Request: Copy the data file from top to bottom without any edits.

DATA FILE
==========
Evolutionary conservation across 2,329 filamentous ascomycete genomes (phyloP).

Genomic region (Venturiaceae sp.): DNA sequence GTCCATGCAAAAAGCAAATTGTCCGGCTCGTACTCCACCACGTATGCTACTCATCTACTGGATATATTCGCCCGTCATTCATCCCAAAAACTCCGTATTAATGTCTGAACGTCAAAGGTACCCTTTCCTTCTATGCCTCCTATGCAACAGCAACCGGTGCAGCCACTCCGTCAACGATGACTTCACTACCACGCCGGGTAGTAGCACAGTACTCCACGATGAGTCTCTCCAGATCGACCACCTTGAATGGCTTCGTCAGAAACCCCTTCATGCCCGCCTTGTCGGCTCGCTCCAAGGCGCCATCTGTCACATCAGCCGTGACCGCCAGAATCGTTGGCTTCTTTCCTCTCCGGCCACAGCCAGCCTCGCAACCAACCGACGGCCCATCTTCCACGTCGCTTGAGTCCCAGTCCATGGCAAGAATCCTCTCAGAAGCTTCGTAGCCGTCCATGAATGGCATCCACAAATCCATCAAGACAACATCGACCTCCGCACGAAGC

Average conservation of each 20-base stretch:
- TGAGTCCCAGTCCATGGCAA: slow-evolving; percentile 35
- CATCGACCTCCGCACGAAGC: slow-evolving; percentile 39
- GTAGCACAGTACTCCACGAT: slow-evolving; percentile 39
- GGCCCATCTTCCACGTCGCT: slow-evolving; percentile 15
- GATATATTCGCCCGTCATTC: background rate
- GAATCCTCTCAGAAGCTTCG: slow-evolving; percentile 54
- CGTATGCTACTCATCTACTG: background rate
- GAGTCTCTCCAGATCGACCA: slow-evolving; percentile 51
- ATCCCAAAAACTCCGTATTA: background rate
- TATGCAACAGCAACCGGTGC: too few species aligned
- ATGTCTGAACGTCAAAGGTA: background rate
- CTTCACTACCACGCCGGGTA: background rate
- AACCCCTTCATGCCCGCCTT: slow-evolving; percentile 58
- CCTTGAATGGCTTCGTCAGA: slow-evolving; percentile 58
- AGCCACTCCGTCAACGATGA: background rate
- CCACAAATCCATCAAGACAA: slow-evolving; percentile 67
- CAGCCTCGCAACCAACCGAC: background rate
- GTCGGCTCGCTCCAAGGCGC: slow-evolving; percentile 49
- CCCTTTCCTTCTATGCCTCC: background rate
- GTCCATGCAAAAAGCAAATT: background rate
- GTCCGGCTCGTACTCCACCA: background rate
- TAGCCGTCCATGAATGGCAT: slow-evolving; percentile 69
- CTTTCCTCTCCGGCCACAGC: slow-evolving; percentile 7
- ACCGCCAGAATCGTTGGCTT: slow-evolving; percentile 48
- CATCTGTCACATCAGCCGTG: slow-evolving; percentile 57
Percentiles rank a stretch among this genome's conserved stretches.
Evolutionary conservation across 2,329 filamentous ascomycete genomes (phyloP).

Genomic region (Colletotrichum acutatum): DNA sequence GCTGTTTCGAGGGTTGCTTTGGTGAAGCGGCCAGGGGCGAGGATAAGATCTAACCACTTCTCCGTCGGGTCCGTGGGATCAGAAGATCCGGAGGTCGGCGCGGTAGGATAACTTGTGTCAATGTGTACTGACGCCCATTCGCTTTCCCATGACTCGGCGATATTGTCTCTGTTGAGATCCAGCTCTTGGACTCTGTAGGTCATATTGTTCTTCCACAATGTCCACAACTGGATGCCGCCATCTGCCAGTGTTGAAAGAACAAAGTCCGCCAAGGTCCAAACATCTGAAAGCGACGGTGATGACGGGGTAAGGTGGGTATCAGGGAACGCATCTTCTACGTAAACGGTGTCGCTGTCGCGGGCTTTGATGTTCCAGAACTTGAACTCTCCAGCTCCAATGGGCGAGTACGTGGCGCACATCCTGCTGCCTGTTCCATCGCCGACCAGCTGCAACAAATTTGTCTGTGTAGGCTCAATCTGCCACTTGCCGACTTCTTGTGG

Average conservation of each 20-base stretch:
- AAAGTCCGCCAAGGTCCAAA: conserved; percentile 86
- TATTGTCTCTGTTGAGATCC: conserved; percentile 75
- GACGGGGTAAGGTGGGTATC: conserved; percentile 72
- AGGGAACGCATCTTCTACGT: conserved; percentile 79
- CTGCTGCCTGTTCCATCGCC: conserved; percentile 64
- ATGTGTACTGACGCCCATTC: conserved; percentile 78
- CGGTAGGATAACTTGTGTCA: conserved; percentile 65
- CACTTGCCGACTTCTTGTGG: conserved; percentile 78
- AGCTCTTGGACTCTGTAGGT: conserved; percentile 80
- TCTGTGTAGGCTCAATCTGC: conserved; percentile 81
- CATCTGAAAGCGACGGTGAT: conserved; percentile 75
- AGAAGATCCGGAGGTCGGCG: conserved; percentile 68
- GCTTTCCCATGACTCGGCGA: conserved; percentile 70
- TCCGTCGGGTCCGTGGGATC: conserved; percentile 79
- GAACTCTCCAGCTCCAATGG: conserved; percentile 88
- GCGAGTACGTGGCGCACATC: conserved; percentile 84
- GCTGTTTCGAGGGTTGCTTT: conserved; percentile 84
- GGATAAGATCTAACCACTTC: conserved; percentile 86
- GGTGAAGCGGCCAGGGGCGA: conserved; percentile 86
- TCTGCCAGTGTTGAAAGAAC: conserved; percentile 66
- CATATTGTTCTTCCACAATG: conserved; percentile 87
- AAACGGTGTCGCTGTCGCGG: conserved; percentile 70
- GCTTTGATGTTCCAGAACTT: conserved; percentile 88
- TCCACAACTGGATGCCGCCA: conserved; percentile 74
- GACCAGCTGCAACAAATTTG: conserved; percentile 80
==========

Evolutionary conservation across 2,329 filamentous ascomycete genomes (phyloP).

Genomic region (Venturiaceae sp.): DNA sequence GTCCATGCAAAAAGCAAATTGTCCGGCTCGTACTCCACCACGTATGCTACTCATCTACTGGATATATTCGCCCGTCATTCATCCCAAAAACTCCGTATTAATGTCTGAACGTCAAAGGTACCCTTTCCTTCTATGCCTCCTATGCAACAGCAACCGGTGCAGCCACTCCGTCAACGATGACTTCACTACCACGCCGGGTAGTAGCACAGTACTCCACGATGAGTCTCTCCAGATCGACCACCTTGAATGGCTTCGTCAGAAACCCCTTCATGCCCGCCTTGTCGGCTCGCTCCAAGGCGCCATCTGTCACATCAGCCGTGACCGCCAGAATCGTTGGCTTCTTTCCTCTCCGGCCACAGCCAGCCTCGCAACCAACCGACGGCCCATCTTCCACGTCGCTTGAGTCCCAGTCCATGGCAAGAATCCTCTCAGAAGCTTCGTAGCCGTCCATGAATGGCATCCACAAATCCATCAAGACAACATCGACCTCCGCACGAAGC

Average conservation of each 20-base stretch:
- TGAGTCCCAGTCCATGGCAA: slow-evolving; percentile 35
- CATCGACCTCCGCACGAAGC: slow-evolving; percentile 39
- GTAGCACAGTACTCCACGAT: slow-evolving; percentile 39
- GGCCCATCTTCCACGTCGCT: slow-evolving; percentile 15
- GATATATTCGCCCGTCATTC: background rate
- GAATCCTCTCAGAAGCTTCG: slow-evolving; percentile 54
- CGTATGCTACTCATCTACTG: background rate
- GAGTCTCTCCAGATCGACCA: slow-evolving; percentile 51
- ATCCCAAAAACTCCGTATTA: background rate
- TATGCAACAGCAACCGGTGC: too few species aligned
- ATGTCTGAACGTCAAAGGTA: background rate
- CTTCACTACCACGCCGGGTA: background rate
- AACCCCTTCATGCCCGCCTT: slow-evolving; percentile 58
- CCTTGAATGGCTTCGTCAGA: slow-evolving; percentile 58
- AGCCACTCCGTCAACGATGA: background rate
- CCACAAATCCATCAAGACAA: slow-evolving; percentile 67
- CAGCCTCGCAACCAACCGAC: background rate
- GTCGGCTCGCTCCAAGGCGC: slow-evolving; percentile 49
- CCCTTTCCTTCTATGCCTCC: background rate
- GTCCATGCAAAAAGCAAATT: background rate
- GTCCGGCTCGTACTCCACCA: background rate
- TAGCCGTCCATGAATGGCAT: slow-evolving; percentile 69
- CTTTCCTCTCCGGCCACAGC: slow-evolving; percentile 7
- ACCGCCAGAATCGTTGGCTT: slow-evolving; percentile 48
- CATCTGTCACATCAGCCGTG: slow-evolving; percentile 57
Percentiles rank a stretch among this genome's conserved stretches.
Evolutionary conservation across 2,329 filamentous ascomycete genomes (phyloP).

Genomic region (Colletotrichum acutatum): DNA sequence GCTGTTTCGAGGGTTGCTTTGGTGAAGCGGCCAGGGGCGAGGATAAGATCTAACCACTTCTCCGTCGGGTCCGTGGGATCAGAAGATCCGGAGGTCGGCGCGGTAGGATAACTTGTGTCAATGTGTACTGACGCCCATTCGCTTTCCCATGACTCGGCGATATTGTCTCTGTTGAGATCCAGCTCTTGGACTCTGTAGGTCATATTGTTCTTCCACAATGTCCACAACTGGATGCCGCCATCTGCCAGTGTTGAAAGAACAAAGTCCGCCAAGGTCCAAACATCTGAAAGCGACGGTGATGACGGGGTAAGGTGGGTATCAGGGAACGCATCTTCTACGTAAACGGTGTCGCTGTCGCGGGCTTTGATGTTCCAGAACTTGAACTCTCCAGCTCCAATGGGCGAGTACGTGGCGCACATCCTGCTGCCTGTTCCATCGCCGACCAGCTGCAACAAATTTGTCTGTGTAGGCTCAATCTGCCACTTGCCGACTTCTTGTGG

Average conservation of each 20-base stretch:
- AAAGTCCGCCAAGGTCCAAA: conserved; percentile 86
- TATTGTCTCTGTTGAGATCC: conserved; percentile 75
- GACGGGGTAAGGTGGGTATC: conserved; percentile 72
- AGGGAACGCATCTTCTACGT: conserved; percentile 79
- CTGCTGCCTGTTCCATCGCC: conserved; percentile 64
- ATGTGTACTGACGCCCATTC: conserved; percentile 78
- CGGTAGGATAACTTGTGTCA: conserved; percentile 65
- CACTTGCCGACTTCTTGTGG: conserved; percentile 78
- AGCTCTTGGACTCTGTAGGT: conserved; percentile 80
- TCTGTGTAGGCTCAATCTGC: conserved; percentile 81
- CATCTGAAAGCGACGGTGAT: conserved; percentile 75
- AGAAGATCCGGAGGTCGGCG: conserved; percentile 68
- GCTTTCCCATGACTCGGCGA: conserved; percentile 70
- TCCGTCGGGTCCGTGGGATC: conserved; percentile 79
- GAACTCTCCAGCTCCAATGG: conserved; percentile 88
- GCGAGTACGTGGCGCACATC: conserved; percentile 84
- GCTGTTTCGAGGGTTGCTTT: conserved; percentile 84
- GGATAAGATCTAACCACTTC: conserved; percentile 86
- GGTGAAGCGGCCAGGGGCGA: conserved; percentile 86
- TCTGCCAGTGTTGAAAGAAC: conserved; percentile 66
- CATATTGTTCTTCCACAATG: conserved; percentile 87
- AAACGGTGTCGCTGTCGCGG: conserved; percentile 70
- GCTTTGATGTTCCAGAACTT: conserved; percentile 88
- TCCACAACTGGATGCCGCCA: conserved; percentile 74
- GACCAGCTGCAACAAATTTG: conserved; percentile 80